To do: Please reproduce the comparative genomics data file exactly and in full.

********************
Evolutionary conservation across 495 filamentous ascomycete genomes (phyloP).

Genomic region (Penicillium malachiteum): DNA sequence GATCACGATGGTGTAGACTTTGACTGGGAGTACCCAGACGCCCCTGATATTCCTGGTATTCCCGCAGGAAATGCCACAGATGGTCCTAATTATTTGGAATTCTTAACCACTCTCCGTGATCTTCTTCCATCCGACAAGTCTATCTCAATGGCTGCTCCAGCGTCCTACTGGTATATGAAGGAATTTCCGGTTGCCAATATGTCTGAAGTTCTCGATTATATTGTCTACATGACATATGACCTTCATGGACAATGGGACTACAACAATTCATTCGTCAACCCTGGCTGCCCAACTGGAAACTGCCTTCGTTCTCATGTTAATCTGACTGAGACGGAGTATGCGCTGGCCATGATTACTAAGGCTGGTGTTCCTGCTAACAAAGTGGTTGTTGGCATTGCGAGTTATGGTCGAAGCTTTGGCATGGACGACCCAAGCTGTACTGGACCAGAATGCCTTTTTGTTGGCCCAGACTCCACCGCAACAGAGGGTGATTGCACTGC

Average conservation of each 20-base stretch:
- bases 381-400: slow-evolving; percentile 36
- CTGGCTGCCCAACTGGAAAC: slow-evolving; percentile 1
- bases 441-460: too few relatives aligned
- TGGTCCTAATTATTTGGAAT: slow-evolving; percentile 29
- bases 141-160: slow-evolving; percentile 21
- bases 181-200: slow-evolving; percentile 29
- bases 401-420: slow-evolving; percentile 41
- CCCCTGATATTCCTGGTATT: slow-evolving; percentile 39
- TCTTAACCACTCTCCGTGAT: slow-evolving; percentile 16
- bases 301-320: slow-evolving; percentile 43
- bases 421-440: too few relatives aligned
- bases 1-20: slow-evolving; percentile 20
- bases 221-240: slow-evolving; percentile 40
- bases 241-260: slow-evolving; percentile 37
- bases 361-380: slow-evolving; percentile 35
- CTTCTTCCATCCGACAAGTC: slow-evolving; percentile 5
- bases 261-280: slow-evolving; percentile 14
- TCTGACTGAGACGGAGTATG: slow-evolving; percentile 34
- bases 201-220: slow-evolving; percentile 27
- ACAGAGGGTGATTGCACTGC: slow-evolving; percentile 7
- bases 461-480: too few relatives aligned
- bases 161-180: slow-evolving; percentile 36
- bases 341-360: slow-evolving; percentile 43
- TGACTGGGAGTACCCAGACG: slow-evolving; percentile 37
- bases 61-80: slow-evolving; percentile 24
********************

Evolutionary conservation across 495 filamentous ascomycete genomes (phyloP).

Genomic region (Penicillium malachiteum): DNA sequence GATCACGATGGTGTAGACTTTGACTGGGAGTACCCAGACGCCCCTGATATTCCTGGTATTCCCGCAGGAAATGCCACAGATGGTCCTAATTATTTGGAATTCTTAACCACTCTCCGTGATCTTCTTCCATCCGACAAGTCTATCTCAATGGCTGCTCCAGCGTCCTACTGGTATATGAAGGAATTTCCGGTTGCCAATATGTCTGAAGTTCTCGATTATATTGTCTACATGACATATGACCTTCATGGACAATGGGACTACAACAATTCATTCGTCAACCCTGGCTGCCCAACTGGAAACTGCCTTCGTTCTCATGTTAATCTGACTGAGACGGAGTATGCGCTGGCCATGATTACTAAGGCTGGTGTTCCTGCTAACAAAGTGGTTGTTGGCATTGCGAGTTATGGTCGAAGCTTTGGCATGGACGACCCAAGCTGTACTGGACCAGAATGCCTTTTTGTTGGCCCAGACTCCACCGCAACAGAGGGTGATTGCACTGC

Average conservation of each 20-base stretch:
- bases 381-400: slow-evolving; percentile 36
- CTGGCTGCCCAACTGGAAAC: slow-evolving; percentile 1
- bases 441-460: too few relatives aligned
- TGGTCCTAATTATTTGGAAT: slow-evolving; percentile 29
- bases 141-160: slow-evolving; percentile 21
- bases 181-200: slow-evolving; percentile 29
- bases 401-420: slow-evolving; percentile 41
- CCCCTGATATTCCTGGTATT: slow-evolving; percentile 39
- TCTTAACCACTCTCCGTGAT: slow-evolving; percentile 16
- bases 301-320: slow-evolving; percentile 43
- bases 421-440: too few relatives aligned
- bases 1-20: slow-evolving; percentile 20
- bases 221-240: slow-evolving; percentile 40
- bases 241-260: slow-evolving; percentile 37
- bases 361-380: slow-evolving; percentile 35
- CTTCTTCCATCCGACAAGTC: slow-evolving; percentile 5
- bases 261-280: slow-evolving; percentile 14
- TCTGACTGAGACGGAGTATG: slow-evolving; percentile 34
- bases 201-220: slow-evolving; percentile 27
- ACAGAGGGTGATTGCACTGC: slow-evolving; percentile 7
- bases 461-480: too few relatives aligned
- bases 161-180: slow-evolving; percentile 36
- bases 341-360: slow-evolving; percentile 43
- TGACTGGGAGTACCCAGACG: slow-evolving; percentile 37
- bases 61-80: slow-evolving; percentile 24